SAN RAMON, Calif. (AP) – If Epic Games is to tear down the fortress around Apple’s iPhone and app store, the video game maker will likely have to deploy heavier artillery during the second week of a process that threatens Apple’s $ 2 trillion Empire .
So far, at least, Epic has struggled to prove its claims that the iPhone maker’s 13-year-old app store has become an illegal monopoly.
Epic, the maker of the popular Fortnite game, claims Apple has charged app makers with commissions between 15% and 30% for in-app transactions because it bans other options on its iPhone, iPad, and iPod. When Epic tried to dodge commissions with an alternative payment system in Fortnite last August, Apple pushed it off the App Store to set up a legal showdown that could force it to cut its fees.
Apple claims the commissions are a reasonable fee paid by a minority of the 1.8 million apps in its store to cover the more than $ 100 billion the company has invested in mobile software. The Cupertino, Calif. Company also maintains control over what apps are allowed and mobile devices help protect customer security and privacy.
At times, it seemed like Epic of Cary, North Carolina, was helping make Apple’s case the best it could during the first week of trial in an Oakland, Calif. Courtroom.
For example, Epic CEO Tim Sweeney admitted during his two days on the stand that he personally used an iPhone instead of smartphones with Google’s Android software because he believed Apple had better security and privacy controls.
Sweeney also admitted that Apple made changes to the iPhone software to allow Fortnite players to compete against each other while one is on a phone and the other is on a video game console. The expansion of what is known as the cross-platform game helped fuel Fortnite’s growth to more than 400 million users.
Other internal documents showed that Epic executives thanked Apple for the support Fortnite received on the App Store.
Other evidence raises questions about whether Epic’s efforts to create a competing app store that charges a commission of only 12% will pay off. The business is expected to generate profits between $ 15 million and $ 36 million by 2024, but according to Epic’s internal projections presented at the study, there will still be cumulative losses of between $ 654 million and $ 854 million. Give dollars.
In contrast, the Apple Store quickly became highly profitable shortly after it opened with just 500 apps in 2008 – a year after the debut of the first iPhone. Epic has repeatedly pointed to evidence that Apple’s late co-founder, Steve Jobs, initially didn’t expect the App Store to be a profit center, but then apparently changed his mind after seeing bills of up to 10 percent, according to an Apple presentation in 2010 Had amassed $ 2.1 billion.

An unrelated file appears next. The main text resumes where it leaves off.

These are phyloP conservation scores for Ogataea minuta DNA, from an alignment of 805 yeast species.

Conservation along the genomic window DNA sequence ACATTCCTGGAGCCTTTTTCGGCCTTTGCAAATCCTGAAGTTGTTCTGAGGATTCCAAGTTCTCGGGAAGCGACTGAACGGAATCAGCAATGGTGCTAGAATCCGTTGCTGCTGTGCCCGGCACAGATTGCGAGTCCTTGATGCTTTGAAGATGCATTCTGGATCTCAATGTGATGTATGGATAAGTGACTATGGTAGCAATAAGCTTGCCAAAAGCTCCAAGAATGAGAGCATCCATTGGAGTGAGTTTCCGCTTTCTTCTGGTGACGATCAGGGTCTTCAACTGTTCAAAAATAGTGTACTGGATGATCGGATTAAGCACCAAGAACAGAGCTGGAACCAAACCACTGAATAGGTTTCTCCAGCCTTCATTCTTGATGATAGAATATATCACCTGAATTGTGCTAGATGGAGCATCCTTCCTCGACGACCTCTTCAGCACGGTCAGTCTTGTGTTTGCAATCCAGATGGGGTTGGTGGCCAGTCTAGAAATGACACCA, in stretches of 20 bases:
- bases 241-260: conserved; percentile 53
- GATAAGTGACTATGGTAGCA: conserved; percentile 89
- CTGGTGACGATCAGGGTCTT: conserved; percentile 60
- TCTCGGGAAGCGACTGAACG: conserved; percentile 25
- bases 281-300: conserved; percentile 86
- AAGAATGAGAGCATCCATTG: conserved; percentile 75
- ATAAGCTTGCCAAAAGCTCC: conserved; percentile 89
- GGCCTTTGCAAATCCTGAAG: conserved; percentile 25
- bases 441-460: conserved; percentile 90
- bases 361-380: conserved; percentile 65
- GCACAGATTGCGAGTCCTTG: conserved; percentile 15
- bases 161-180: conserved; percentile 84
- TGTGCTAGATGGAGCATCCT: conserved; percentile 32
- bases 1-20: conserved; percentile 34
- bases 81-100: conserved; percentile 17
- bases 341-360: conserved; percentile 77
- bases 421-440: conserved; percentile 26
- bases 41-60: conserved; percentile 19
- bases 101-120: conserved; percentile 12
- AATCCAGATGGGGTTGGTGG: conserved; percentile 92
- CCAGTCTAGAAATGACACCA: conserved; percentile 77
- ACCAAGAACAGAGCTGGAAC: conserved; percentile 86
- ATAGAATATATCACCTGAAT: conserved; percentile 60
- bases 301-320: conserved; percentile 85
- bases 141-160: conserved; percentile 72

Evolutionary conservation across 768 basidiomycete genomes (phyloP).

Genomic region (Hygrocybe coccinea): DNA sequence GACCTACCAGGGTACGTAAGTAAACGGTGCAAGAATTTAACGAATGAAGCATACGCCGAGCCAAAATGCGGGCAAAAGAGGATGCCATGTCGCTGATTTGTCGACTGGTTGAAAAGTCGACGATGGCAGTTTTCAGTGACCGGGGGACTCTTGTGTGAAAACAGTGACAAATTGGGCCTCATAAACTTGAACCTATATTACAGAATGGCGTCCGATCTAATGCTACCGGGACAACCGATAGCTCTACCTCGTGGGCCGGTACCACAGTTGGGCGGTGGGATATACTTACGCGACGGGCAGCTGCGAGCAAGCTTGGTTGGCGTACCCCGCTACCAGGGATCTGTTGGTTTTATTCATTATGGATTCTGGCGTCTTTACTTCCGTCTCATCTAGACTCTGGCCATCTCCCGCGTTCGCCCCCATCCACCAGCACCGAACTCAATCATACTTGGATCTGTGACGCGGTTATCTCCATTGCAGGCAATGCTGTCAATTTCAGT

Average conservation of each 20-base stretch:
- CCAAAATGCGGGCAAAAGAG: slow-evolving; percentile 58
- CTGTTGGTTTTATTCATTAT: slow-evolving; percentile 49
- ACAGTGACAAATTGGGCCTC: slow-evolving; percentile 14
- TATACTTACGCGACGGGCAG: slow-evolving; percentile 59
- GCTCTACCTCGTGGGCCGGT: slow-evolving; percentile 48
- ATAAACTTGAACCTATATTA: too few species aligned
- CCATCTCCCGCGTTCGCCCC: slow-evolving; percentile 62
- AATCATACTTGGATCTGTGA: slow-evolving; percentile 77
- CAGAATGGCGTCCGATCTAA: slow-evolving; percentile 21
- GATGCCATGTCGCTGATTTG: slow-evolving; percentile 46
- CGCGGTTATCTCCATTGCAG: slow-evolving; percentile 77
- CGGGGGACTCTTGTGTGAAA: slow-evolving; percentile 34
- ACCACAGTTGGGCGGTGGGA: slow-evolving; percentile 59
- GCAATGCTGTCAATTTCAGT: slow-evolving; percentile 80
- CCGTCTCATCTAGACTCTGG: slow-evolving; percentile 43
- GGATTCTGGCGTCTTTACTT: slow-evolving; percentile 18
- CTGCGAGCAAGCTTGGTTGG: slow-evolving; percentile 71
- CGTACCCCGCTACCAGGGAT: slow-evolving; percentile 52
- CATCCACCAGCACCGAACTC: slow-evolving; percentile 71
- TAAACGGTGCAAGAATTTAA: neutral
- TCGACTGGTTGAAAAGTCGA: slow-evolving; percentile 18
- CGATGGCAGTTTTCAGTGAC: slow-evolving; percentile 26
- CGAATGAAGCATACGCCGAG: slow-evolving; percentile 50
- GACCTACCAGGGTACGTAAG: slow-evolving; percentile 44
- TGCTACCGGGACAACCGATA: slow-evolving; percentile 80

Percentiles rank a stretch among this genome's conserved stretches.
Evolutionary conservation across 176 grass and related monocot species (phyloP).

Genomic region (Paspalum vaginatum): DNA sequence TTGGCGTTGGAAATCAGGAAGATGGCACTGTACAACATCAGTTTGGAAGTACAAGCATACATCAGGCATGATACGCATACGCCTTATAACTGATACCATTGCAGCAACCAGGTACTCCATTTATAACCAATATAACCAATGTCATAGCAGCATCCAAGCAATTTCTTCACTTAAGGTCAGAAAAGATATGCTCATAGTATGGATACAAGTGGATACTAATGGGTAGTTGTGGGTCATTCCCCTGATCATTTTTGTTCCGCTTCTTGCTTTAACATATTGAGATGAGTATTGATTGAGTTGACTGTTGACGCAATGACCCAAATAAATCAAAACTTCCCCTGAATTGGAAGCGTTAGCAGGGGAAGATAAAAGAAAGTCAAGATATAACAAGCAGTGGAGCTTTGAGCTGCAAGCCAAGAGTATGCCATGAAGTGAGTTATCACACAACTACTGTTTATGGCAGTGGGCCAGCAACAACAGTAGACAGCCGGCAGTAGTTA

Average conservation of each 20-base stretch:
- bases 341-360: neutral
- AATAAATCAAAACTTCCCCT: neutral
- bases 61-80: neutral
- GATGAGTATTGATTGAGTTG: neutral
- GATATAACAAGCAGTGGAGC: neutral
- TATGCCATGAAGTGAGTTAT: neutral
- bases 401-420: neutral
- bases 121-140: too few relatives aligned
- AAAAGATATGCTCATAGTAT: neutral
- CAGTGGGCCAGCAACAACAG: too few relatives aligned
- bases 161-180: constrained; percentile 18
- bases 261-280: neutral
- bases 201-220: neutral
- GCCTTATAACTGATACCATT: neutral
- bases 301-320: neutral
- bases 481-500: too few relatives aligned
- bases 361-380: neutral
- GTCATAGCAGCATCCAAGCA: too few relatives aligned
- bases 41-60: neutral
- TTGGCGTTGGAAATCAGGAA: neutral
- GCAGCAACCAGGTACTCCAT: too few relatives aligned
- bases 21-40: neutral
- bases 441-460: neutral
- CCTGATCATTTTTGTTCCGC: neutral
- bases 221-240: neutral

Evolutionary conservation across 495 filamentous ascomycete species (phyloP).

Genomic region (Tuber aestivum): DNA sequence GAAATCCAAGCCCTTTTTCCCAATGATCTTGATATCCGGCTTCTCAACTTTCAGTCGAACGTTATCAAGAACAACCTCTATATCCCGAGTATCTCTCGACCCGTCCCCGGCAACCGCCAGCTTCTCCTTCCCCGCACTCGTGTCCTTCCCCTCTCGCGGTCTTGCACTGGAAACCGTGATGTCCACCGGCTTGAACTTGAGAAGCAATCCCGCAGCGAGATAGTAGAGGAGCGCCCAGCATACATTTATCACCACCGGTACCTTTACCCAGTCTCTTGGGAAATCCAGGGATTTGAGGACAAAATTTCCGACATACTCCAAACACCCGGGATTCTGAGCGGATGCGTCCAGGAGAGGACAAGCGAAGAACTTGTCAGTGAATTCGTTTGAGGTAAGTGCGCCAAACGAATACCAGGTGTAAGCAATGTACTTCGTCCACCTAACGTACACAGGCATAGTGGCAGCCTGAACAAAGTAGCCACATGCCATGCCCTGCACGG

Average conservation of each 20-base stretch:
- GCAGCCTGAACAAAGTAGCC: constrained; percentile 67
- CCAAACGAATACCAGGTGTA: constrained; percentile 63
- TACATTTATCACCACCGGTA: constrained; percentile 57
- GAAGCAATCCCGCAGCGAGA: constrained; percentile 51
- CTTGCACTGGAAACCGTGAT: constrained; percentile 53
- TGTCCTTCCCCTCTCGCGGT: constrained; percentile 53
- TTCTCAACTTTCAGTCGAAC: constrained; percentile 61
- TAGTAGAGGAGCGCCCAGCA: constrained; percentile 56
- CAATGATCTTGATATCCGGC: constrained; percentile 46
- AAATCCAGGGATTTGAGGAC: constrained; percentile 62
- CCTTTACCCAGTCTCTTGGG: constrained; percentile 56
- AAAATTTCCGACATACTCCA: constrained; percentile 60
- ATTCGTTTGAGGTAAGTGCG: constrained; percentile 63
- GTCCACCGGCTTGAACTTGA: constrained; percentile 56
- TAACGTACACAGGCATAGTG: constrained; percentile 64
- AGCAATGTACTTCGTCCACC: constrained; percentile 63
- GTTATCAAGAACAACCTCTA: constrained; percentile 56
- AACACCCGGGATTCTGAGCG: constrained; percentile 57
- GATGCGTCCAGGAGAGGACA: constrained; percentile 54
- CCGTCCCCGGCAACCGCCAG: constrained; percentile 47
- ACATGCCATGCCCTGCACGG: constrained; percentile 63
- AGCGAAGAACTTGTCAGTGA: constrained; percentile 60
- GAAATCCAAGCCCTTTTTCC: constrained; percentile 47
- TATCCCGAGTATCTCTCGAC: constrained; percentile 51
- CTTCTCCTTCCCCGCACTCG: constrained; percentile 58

The trial version has not yet shown how profitable Apple’s App Store has become. Apple does not release the business’s financial results, but it’s an important part of the company’s ever-growing services division, which posted $ 57 billion in revenue last year alone. The success of these services coupled with the continued popularity of the iPhone is a major reason Apple is currently valued at $ 2.2 trillion – more than any other US company. In contrast, the privately owned Epic is valued at nearly $ 30 billion.
Further financial details about the Apple App Store are expected to be presented in the second week of testing. Perhaps the most insightful moments may come when one of Epic’s experts, Ned Barnes of Berkeley Research Group, takes a stand to discuss his analysis of the app store’s profits.
Apple tried unsuccessfully to convince US District Judge Yvonne Gonzalez Rogers to close the courtroom while Barnes testified because his financial analysis was “overly confusing” investors and causing wild swings in their stocks.
But even if the app store’s profits are higher than anyone thought, it won’t necessarily help Epic prove its claims that Apple has a monopoly that damages competition.
“Being successful is not, in and of itself, an antitrust violation,” said Daniel Lyons, a law professor at Boston College. “The argument that your prices are much higher than your costs may be fine for a lay audience, but it doesn’t legally hold up.”
Despite all the drama, Lyon and other experts say the decision the judge will ultimately make during this trial without a jury will boil down to market definitions. Epic claims the iPhone has become its own market, while Apple argues it should include other devices as well, including video game consoles like Microsoft’s Xbox and Sony’s PlayStation, which also charge 30% commission on game transactions.
“If I were a bettor, I would say with certainty that Apple has the stronger case under existing case law,” said Larry Downes, project leader for the Center for Business and Public Policy at Georgetown University. “You have to put yourself in the consumer’s point of view, and the judge really has to do that. If it doesn’t harm consumers, it’s just a contractual dispute between two companies, one of whom is trying to renegotiate the terms through litigation. ”